During your quest to improve your supply chain management practices, you have likely encountered terms such as agile supply chain and lean principles. However, you might not be entirely sure what these methodologies are. More importantly, you might not have any idea as to how they can benefit your organization.
You are by no means the only one to encounter this conundrum. Lean and agile methodologies have some overlap, which can make it quite challenging to differentiate between the two when initially introduced to them.
That is why the FreightWaves Ratings team created this head-to-head comparison of the agile supply chain vs. lean principles. We recap what each methodology is and shed some light on their key differences.
What Is Agile Supply Chain?
At its core, an agile supply chain is one that exhibits a high level of agility, flexibility, resiliency, and responsiveness. Put more simply; agile supply chains can adjust on the fly based on real-time analytics data, rapidly changing market conditions, and other factors.
The agile supply chain is heavily reliant on forecasting. For example, a manufacturer will not perform final product assembly until just before demand necessitates it. Manufacturers using this approach will not amass large amounts of finished inventory, as this overstocking tactic hinders organizational agility.
What Are Lean Principles?
Lean principles are centered around the concept of value. In fact, the first of the five lean principles is to define value. The subsequent four principles are as follows:
- Map out the value stream
- Facilitate flow
- Generate pull
- Strive for perfection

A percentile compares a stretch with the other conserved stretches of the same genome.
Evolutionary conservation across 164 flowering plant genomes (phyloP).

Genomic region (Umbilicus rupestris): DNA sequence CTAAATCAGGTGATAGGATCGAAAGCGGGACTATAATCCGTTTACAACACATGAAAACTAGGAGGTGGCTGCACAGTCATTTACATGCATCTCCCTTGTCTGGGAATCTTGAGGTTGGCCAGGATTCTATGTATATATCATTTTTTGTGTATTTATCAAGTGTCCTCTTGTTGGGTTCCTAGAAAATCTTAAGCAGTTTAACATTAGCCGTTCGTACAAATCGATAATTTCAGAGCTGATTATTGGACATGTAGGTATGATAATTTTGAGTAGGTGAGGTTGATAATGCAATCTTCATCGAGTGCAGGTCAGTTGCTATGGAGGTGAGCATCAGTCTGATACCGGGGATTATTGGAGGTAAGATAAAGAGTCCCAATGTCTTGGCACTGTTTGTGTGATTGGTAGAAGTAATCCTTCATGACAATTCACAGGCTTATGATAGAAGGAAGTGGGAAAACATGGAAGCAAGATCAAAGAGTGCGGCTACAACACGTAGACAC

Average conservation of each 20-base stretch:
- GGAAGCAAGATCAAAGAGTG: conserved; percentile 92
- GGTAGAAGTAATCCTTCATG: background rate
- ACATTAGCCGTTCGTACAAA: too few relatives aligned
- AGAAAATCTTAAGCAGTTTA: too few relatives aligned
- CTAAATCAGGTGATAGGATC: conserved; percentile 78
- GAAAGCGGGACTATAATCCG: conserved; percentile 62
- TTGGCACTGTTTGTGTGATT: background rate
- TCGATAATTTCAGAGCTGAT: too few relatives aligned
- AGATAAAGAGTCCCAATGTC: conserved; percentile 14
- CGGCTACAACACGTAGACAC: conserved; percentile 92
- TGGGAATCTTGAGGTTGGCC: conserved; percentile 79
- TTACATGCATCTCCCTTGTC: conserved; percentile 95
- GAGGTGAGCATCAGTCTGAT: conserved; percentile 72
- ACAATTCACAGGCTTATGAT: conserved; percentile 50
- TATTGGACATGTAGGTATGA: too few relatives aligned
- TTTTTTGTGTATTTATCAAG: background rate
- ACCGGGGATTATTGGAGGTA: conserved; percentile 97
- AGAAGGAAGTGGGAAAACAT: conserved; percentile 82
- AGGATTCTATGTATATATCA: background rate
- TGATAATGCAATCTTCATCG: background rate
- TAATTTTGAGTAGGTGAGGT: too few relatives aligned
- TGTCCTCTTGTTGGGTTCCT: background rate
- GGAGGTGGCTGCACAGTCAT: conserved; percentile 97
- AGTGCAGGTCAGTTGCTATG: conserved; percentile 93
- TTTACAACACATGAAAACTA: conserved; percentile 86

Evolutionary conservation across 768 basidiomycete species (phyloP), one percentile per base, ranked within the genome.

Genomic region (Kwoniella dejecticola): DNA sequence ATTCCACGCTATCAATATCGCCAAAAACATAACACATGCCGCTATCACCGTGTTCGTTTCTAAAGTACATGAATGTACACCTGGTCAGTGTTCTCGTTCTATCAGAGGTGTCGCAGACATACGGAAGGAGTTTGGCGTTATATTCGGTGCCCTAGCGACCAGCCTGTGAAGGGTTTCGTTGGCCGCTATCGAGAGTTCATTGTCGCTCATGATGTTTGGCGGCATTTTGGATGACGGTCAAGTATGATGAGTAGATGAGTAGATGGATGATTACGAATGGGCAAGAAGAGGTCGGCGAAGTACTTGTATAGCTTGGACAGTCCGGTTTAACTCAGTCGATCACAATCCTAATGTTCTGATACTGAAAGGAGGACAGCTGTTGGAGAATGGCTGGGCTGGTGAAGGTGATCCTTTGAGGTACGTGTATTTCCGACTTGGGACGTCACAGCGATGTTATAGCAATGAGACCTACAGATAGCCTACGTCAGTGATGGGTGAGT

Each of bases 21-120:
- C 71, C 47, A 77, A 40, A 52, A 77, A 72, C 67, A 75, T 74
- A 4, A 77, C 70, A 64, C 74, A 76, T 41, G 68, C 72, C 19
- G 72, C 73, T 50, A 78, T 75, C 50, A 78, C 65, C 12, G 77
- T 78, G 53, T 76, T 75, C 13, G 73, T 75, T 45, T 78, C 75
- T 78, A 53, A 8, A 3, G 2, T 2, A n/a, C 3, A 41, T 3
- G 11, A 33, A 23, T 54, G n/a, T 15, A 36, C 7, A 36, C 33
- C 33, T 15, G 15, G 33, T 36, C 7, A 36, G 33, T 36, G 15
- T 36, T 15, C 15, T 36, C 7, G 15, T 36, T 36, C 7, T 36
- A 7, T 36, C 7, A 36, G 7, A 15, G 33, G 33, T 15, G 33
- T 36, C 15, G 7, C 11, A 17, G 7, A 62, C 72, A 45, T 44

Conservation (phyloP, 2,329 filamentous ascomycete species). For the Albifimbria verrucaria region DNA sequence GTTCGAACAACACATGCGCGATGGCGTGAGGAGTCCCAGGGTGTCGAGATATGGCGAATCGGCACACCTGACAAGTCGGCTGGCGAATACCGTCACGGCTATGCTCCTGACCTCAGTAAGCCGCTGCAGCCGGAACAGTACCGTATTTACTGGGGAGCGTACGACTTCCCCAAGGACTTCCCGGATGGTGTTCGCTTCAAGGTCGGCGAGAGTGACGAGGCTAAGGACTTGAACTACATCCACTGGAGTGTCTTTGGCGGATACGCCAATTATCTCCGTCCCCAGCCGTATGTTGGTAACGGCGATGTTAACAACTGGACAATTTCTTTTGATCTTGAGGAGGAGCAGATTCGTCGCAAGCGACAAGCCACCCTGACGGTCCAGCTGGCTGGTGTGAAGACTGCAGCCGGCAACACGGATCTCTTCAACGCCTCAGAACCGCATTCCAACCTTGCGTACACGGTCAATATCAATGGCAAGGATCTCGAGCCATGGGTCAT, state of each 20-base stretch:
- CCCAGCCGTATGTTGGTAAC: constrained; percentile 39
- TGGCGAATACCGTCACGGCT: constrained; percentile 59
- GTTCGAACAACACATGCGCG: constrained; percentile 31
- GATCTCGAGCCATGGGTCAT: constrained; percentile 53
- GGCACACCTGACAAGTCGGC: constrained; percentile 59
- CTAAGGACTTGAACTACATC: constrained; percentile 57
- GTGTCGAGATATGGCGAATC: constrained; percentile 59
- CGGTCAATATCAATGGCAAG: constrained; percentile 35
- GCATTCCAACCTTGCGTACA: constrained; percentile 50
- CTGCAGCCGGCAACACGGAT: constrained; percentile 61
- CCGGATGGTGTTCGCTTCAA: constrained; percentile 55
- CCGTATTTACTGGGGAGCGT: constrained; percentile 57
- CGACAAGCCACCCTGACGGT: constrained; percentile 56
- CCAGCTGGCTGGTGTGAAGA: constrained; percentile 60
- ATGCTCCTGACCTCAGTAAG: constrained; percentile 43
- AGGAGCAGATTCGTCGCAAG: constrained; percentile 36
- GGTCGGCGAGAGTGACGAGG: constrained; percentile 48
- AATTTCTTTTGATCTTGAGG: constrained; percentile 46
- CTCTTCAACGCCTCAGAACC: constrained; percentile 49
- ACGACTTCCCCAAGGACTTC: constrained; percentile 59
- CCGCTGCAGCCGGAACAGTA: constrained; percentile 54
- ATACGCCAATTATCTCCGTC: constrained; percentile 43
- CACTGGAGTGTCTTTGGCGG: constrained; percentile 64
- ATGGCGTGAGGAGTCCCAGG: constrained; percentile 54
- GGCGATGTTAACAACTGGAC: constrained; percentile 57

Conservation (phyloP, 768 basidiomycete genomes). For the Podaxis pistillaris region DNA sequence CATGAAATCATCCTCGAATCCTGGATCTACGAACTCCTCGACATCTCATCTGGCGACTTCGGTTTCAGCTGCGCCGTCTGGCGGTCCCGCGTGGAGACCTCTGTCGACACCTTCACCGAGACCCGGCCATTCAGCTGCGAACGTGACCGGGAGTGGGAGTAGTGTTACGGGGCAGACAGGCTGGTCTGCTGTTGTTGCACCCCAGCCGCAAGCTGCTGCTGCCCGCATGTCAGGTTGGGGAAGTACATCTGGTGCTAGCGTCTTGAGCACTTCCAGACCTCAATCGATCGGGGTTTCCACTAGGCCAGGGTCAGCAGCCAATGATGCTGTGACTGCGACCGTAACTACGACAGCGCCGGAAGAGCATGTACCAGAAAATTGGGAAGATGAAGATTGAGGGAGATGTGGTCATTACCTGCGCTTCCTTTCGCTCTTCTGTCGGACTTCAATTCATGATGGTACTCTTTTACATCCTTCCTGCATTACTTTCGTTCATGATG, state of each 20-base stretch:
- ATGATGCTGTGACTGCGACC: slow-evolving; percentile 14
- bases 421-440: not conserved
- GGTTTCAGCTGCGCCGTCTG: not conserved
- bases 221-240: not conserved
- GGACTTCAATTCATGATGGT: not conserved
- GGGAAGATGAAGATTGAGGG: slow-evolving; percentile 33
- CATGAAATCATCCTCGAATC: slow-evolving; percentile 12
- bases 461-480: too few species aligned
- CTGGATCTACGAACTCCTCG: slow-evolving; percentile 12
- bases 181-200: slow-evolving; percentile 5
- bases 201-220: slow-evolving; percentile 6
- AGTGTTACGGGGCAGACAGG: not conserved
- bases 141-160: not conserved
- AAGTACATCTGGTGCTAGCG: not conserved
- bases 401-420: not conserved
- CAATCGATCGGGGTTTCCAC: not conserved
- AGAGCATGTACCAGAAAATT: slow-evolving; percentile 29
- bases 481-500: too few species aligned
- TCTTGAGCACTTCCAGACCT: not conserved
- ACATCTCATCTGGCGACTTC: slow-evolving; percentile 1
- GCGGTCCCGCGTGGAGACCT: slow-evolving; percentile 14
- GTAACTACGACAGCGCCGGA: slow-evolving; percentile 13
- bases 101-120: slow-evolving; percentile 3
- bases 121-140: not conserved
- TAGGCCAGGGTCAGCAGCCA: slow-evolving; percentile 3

During the first step, organizations must define what value is as it pertains to their products or services. Essentially, businesses must determine how much customers are willing to pay for their products.
From there, they will need to eliminate waste from the sales process and identify ways to deliver more value to customers. When leveraging lean principle number three, companies will need to create a smooth manufacturing flow by optimizing production processes, upskilling staff members, and redistributing the workload.
The fourth lean principle involves limiting inventory and implementing a just-in-time delivery framework. The goal is to manufacture precisely the amount of products that are needed, no more, no less.
Lean’s final principle is to chase perfection by continuously refining manufacturing and supply chain practices until they are as close to flawless as possible.
Comparing Agile Supply Chain and Lean Principles
When comparing lean vs agile, we examined speed and iteration, putting customers first, the role of discipline, production planning, and inventory control.
Speed and Iteration
Both agile and lean are quite similar in this regard. Speed is a top priority for both methodologies, as each concept discourages organizations from retaining massive amounts of finished inventory. Instead, agile and lean principles encourage organizations to generate products based on demand.
The key difference here is how the methodologies gauge demand. When using lean strategies, companies should produce exactly the number of items that have been ordered. Conversely, agile supply chains use predictive analytics to determine how many products a manufacturer should generate based on anticipated future demand.
Putting Customers First